The authors previously demonstrated significant association between markers within NOS1AP and schizophrenia in a set of Canadian families of European descent, as well as significantly increased expression in schizophrenia of NOS1AP in unrelated postmortem samples from the dorsolateral prefrontal cortex. In this study the authors sought to apply novel statistical methods and conduct additional biological experiments to isolate at least one risk allele within NOS1AP.
Using the posterior probability of linkage disequilibrium (PPLD) to measure the probability that a single nucleotide polymorphism (SNP) is in linkage disequilibrium with schizophrenia, the authors evaluated 60 SNPs from NOS1AP in 24 Canadian families demonstrating linkage and association to this region. SNPs exhibiting strong evidence of linkage disequilibrium were tested for regulatory function by luciferase reporter assay. Two human neural cell lines (SK-N-MC and PFSK-1) were transfected with a vector containing each allelic variant of the SNP, the NOS1AP promoter, and a luciferase gene. Alleles altering expression were further assessed for binding of nuclear proteins by electrophoretic mobility shift assay.
Three SNPs produced PPLDs >40%. One of them, rs12742393, demonstrated significant allelic expression differences in both cell lines tested. The allelic variation at this SNP altered the affinity of nuclear protein binding to this region of DNA.
The A allele of rs12742393 appears to be a risk allele associated with schizophrenia that acts by enhancing transcription factor binding and increasing gene expression.
PMID: 19255043 CAMSID: cams2101
The authors report on the use of the DSM-III, several years after its introduction, in the clinical diagnosis of 154 subjects with first onset psychosis. Clinicians usually assigned Axis I diagnoses but used the remainder of the multiaxial system less than one time in three; if a standard recording form was in place, the multiaxial system was used more often. Trainees used the DSM-III most, followed by psychiatrists affiliated with a university and community based clinicians. Agreement between researchers and clinicians on diagnoses was fair to poor. The authors discuss the implications of the acceptance of the complex diagnostic system in routine clinical practice.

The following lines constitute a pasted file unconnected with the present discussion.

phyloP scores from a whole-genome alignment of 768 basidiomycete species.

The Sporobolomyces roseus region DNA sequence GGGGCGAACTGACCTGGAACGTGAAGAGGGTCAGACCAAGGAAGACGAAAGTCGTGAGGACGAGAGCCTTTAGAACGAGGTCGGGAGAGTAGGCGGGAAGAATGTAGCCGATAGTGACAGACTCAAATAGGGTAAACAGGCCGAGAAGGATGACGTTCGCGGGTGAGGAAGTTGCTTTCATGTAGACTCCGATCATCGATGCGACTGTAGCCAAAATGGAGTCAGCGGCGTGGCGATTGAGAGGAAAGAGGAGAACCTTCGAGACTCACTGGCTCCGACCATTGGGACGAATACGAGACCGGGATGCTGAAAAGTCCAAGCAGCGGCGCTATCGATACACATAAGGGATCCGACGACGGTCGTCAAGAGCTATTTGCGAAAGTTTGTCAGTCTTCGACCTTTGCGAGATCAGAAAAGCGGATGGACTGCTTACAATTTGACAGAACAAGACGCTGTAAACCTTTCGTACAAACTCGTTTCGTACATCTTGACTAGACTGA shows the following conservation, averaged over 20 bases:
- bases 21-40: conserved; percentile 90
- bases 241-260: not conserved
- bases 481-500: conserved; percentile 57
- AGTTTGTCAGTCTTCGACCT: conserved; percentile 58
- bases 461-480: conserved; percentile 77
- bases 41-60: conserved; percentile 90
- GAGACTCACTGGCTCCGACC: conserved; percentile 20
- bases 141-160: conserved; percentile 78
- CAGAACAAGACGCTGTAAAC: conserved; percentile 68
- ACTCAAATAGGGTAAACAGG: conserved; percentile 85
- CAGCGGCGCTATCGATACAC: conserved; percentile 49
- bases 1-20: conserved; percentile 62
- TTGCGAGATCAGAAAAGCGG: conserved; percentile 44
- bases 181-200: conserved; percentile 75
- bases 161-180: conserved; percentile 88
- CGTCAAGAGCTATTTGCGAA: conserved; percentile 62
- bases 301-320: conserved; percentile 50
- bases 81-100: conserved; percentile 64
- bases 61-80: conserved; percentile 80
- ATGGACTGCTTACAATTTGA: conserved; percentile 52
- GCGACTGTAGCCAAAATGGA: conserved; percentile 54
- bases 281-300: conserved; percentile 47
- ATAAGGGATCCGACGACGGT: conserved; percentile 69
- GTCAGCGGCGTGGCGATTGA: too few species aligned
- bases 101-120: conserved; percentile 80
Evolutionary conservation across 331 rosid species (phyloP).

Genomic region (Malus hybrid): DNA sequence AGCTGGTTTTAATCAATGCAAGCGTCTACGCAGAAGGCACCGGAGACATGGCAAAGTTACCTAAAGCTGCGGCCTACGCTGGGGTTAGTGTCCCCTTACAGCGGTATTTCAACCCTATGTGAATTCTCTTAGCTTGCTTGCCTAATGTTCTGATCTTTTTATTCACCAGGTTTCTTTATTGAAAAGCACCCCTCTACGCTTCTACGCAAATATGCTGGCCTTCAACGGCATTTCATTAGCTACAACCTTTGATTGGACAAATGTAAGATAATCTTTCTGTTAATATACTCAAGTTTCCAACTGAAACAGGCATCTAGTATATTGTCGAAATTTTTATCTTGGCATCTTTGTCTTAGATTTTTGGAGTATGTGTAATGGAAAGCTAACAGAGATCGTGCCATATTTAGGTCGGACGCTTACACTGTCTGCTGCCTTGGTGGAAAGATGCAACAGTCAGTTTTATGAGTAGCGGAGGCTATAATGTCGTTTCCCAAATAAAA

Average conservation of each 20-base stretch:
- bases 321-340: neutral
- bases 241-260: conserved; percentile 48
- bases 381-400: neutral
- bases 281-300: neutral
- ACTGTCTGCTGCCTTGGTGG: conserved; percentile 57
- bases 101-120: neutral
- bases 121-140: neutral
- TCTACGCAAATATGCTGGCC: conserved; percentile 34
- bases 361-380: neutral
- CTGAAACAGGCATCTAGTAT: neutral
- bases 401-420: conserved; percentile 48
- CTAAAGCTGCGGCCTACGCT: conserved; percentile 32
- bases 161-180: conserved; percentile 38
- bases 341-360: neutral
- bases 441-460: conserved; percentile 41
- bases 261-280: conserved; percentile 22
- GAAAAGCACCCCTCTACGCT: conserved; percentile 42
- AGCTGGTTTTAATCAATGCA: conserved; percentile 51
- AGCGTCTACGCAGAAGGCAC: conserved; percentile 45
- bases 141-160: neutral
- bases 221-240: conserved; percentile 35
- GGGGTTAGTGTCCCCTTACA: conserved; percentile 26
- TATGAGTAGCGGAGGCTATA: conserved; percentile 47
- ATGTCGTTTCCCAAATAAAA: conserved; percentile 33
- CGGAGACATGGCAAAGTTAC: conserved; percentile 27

PMID: 1868420 CAMSID: cams1957
It remains unclear whether age at onset for major psychiatric disorders is a useful marker of etiologic and genetic heterogeneity. The authors examined how heritability of schizophrenia and major affective disorders varied with age at onset. The sample was drawn from a large archival data set collected by Lionel Penrose, comprising 3,109 families with two or more members first hospitalized in Ontario between 1874 and 1944. The authors studied 1,295 sibships with schizophrenia (n = 487), major affective disorder (n = 378), both (n = 234) or neither (n = 196) of these disorders. Proportional hazards models were used to estimate how the hazard of hospitalization for each disorder (schizophrenia or major affective disorder) varied with proband age at onset, adjusted for changes in age at onset distribution between 1874 and 1944. A sibling’s risk of hospitalization for the same illness significantly increased for each 10-year decrease in age at onset of the proband both for schizophrenia (hazard ratio = 1.21, 95 % confidence interval: 1.06, 1.39), and for affective disorder (hazard ratio = 1.29, 95 % CI: 1.14,1.45). Gender of proband was unrelated to sibling risk of the same illness, and tests of interaction effects between proband age at onset and gender on sibling risk were nonsignificant.
PMID: 16331352 CAMSID: cams1793
age of onset; cohort effect; mood disorders; schizophrenia; heredity